Johns Hopkins Gazette: September 29, 1997

The Way I See It:
The Long Ride
Toward Grace

Dale Keiger
Special to The Gazette
Sometimes you back into a really good thing.

When my wife, Marian, said she wanted to participate in this year's third annual Tanqueray Boston-New York AIDS Ride, I was not enthused. The event would be grueling--more than 250 miles of cycling over three days in September. I'd have to commit to raising $1,500 in pledges toward AIDS-related research and social services. Though I understood what moved her about the disease's victims, AIDS was her cause, not mine. To be honest, I'd never had a cause, being too much of a skeptic and a loner to join anything more political than a softball team. But I have led a life of unceasing good fortune and knew I was past due to give something back. So I told her I'd ride too.

We began serious cycling in May. We wheeled down every country road we could find. We rode to Gettysburg and back. We rode to Frederick and back. We rode in the rain, in 98-degree heat and through nagging little injuries. We had conversations like this:

Wife: "Is all this riding going to make my thighs bigger?"

Husband: "Yes. They'll be huge. Could we go to sleep now?"

And we asked people for money. Checks came in from friends, family, co-workers, Hopkins faculty and administrators. I took a deep breath and asked Michael Bloomberg for a whopping check. He wrote a whopping check. By mid-September, we had raised more than $9,000, and pedaled enough training miles to go from Baltimore to Dallas. We were as ready as we were going to get.

September 12 dawned gray and threatening as 3,200 bleary riders gathered in a Boston parking lot at 5 a.m. for the start of Boston-New York AIDS Ride 3. We cheered when it was announced that we had raised, collectively, $7.5 million. We grew solemn when a speaker whom I could not see announced the name of a young man who had lost his father to AIDS, and who would be riding his father's bike. Two people silently escorted a riderless bicycle to the stage, symbolizing those who had been lost. Then the organizers cued up some pounding neo-Celtic rock 'n' roll, and the first riders pedaled off to the cheers of hundreds of spectators. It was all as hokey as it sounds, but it worked. When it was my turn to ride out, I had a lump in my throat the size of a Buick.

It was not the last time I would choke up. People cycled past with photos of lost loved ones pinned to their jerseys. Paraplegics rode mile after exhausting mile, propelling themselves on hand-cranked tricycles. Strangers stood on street corners in towns all over Massachusetts, Connecticut and New York and shouted, "Thank you!" "You guys are awesome!" "We love you!" Time and again I was bested on a hill by one of the Positive Pedalers, HIV-positive riders who participate in all the Tanqueray AIDS Rides around the country.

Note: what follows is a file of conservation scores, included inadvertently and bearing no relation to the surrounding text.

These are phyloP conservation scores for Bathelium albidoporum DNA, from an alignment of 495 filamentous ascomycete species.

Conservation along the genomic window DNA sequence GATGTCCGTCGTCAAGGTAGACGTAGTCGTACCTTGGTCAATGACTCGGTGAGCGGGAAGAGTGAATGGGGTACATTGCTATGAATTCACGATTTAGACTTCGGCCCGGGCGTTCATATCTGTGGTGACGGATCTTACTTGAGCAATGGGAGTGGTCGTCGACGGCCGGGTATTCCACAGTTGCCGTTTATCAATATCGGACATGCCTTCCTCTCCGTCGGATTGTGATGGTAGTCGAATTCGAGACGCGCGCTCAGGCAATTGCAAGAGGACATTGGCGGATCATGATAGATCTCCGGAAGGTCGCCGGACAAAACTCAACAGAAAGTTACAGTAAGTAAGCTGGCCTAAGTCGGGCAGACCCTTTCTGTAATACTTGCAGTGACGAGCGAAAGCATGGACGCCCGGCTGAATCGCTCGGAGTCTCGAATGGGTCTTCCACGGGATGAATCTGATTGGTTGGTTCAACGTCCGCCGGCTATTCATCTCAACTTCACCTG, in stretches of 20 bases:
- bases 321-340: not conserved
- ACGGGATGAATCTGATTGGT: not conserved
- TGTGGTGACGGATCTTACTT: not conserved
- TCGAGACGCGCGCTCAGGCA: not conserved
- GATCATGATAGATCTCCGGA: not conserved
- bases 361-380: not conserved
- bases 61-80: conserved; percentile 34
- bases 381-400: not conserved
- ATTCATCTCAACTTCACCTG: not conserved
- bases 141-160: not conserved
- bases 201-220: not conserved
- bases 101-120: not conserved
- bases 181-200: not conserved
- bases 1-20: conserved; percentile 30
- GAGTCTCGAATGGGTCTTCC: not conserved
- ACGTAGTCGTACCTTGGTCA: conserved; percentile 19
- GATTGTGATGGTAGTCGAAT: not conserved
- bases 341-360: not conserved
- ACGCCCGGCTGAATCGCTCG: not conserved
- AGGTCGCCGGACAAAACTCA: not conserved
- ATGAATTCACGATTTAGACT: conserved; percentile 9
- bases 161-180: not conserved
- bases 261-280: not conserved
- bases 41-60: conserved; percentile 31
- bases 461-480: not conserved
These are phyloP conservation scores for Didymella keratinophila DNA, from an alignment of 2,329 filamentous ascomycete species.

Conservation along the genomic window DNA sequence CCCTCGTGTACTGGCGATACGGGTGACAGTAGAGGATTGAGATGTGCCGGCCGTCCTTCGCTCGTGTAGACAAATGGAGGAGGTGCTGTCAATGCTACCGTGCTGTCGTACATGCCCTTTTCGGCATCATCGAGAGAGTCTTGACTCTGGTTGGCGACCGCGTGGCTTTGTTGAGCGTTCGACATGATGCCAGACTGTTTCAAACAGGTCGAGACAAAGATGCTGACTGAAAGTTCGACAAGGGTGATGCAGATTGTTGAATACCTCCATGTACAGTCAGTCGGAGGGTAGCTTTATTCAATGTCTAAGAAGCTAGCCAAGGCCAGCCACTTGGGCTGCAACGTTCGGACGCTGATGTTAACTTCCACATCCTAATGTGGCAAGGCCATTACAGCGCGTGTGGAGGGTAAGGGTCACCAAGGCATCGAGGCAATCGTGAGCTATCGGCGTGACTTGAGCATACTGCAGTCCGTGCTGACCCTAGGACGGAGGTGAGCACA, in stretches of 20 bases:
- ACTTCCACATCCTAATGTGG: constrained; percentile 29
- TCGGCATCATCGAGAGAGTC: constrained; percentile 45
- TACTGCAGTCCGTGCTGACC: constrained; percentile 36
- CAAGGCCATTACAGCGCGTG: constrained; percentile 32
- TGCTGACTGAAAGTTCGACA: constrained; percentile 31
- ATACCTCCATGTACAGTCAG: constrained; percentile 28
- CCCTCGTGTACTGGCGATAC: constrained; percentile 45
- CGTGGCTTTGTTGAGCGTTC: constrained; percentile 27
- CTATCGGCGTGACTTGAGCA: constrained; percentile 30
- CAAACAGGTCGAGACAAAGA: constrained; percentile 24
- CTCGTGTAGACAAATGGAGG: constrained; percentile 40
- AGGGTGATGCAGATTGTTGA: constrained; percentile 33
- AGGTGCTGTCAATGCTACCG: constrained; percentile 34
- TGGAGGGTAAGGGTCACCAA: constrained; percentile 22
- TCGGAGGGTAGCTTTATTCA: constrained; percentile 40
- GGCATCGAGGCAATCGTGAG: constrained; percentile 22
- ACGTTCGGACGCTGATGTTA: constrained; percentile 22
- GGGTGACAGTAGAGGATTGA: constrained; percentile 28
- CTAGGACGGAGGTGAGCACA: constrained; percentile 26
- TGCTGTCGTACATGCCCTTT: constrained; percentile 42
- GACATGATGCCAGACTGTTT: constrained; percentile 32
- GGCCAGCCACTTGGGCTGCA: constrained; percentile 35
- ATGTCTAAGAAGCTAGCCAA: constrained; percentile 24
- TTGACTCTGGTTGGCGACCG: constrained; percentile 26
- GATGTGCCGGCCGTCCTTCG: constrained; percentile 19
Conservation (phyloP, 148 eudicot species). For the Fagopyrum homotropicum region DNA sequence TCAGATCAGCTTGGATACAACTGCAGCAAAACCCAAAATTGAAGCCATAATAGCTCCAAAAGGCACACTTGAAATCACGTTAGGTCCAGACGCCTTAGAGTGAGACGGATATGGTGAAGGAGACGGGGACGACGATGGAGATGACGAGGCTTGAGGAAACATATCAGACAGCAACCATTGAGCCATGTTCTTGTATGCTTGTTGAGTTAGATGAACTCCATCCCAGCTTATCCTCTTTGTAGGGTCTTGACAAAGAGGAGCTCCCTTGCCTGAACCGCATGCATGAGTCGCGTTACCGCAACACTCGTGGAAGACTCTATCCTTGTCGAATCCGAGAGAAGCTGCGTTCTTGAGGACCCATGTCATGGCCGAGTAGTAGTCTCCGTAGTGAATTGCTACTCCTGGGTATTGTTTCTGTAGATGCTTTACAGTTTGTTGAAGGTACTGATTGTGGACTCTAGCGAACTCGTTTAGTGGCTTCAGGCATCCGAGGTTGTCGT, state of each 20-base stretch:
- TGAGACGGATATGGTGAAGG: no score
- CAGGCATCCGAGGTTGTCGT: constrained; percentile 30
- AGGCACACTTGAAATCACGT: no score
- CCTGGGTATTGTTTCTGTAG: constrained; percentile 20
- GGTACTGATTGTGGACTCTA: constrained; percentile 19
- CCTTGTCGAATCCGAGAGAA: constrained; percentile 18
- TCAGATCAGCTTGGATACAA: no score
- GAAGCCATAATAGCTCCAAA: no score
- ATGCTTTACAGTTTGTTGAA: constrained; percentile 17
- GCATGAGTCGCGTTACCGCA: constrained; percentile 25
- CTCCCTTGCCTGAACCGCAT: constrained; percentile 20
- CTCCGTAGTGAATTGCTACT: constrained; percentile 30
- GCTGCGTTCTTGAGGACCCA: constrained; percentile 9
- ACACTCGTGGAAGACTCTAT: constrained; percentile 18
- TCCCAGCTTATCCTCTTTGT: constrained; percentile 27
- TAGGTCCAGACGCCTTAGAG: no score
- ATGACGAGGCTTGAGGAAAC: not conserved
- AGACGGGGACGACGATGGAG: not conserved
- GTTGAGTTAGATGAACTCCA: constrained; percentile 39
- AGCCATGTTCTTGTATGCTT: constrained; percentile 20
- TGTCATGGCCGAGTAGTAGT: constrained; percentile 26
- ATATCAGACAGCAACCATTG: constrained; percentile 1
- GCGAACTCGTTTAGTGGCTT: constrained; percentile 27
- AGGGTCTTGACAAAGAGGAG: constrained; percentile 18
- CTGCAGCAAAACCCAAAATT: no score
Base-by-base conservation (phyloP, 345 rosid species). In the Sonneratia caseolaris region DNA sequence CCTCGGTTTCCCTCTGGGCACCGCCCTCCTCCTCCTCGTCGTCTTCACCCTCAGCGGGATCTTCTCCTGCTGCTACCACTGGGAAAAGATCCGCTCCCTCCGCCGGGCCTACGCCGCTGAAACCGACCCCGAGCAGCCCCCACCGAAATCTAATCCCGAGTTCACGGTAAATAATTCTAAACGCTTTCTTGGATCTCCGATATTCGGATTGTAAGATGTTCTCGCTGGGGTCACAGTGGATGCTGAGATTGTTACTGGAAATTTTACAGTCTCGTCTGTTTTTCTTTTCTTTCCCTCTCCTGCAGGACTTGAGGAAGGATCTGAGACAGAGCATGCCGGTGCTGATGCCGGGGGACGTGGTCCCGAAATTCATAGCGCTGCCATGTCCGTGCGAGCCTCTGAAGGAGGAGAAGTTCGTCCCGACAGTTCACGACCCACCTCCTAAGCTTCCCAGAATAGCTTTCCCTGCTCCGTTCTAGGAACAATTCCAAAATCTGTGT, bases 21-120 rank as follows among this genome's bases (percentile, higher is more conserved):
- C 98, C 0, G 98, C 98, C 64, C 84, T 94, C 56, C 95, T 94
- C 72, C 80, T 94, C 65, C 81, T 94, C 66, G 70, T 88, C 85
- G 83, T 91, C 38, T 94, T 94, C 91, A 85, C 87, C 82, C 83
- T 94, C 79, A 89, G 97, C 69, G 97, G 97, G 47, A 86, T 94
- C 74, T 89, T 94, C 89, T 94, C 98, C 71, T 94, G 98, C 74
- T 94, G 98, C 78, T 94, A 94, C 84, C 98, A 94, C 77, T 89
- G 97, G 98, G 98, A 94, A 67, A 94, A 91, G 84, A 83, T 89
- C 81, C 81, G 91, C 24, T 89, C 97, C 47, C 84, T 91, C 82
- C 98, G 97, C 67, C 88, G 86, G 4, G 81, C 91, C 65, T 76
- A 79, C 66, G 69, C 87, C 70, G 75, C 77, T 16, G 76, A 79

The first day, Boston to Storrs, Conn., was 96 hilly miles. By mile 40, a misadjusted seat was grinding my prostate into talcum and inflaming my left knee. Two fingers on my left hand had gone numb. After 88 miles and 10 hours, we faced an eight-mile climb into camp. I looked at my wife, smiled wearily and said, "I have nothing left."

Some guy next to her looked over and said, "You have everything left." He was right.

Time and again I was astonished at the guts and determination of my co-riders, some of whom were clearly injured, exhausted or seriously overweight, but who would not give up. My wife struggled with her own bad knee, but she wouldn't quit, either. Her motto was, Every mile, every hill. On the back of her jersey was the name of each person who had died at Baltimore's Don Miller AIDS hospice since she'd started volunteering there.

As we came into Bridgeport, Conn., on the second night, hundreds of people cheered us. Two years ago, Bridgeport residents had heckled riders; some had thrown rocks and bottles. After bypassing the city last year, the AIDS Ride gave it a second chance, and Bridgeport responded with an effusive, heartfelt welcome that overwhelmed us. It is not easy to ride with tears in your eyes.

On the last day, within the first two miles, I strained a tendon in my right knee. At a pit stop, I iced it, swallowed enough ibuprophen to stun a mule and rode on. After 66 more miles, the knee felt like somebody had broken off an ice pick inside it, but so what? By now, everybody was sore and worn out, and none of us had ever felt better. We rolled through the Bronx, pedaled the length of Manhattan and paraded down Eighth Avenue in front of thousands of cheering people. I hugged my wife in sweaty gratitude. It was all her fault, bless her tough little heart.

Then it was over, with a suddenness that left us emotionally hollow. I thought about the ride for days, dreamed about it at night. And I came to this conclusion: If you ever have the opportunity to find out just how strong and resilient you can be on someone else's behalf, do it. It will change your life.

It's hard for me to articulate how it has changed mine. I just know, deep down, that it has. Besides, I'd rather close with this: Never will I forget how brave some people are. The human race is a mess in so many ways. But if we have redemption, I glimpsed it in the weary, determined faces of people grinding through an eight-mile climb. If 3,000 people will put themselves through that, we do, indeed, possess grace.

Dale Keiger is a senior writer for the Johns Hopkins Magazine.

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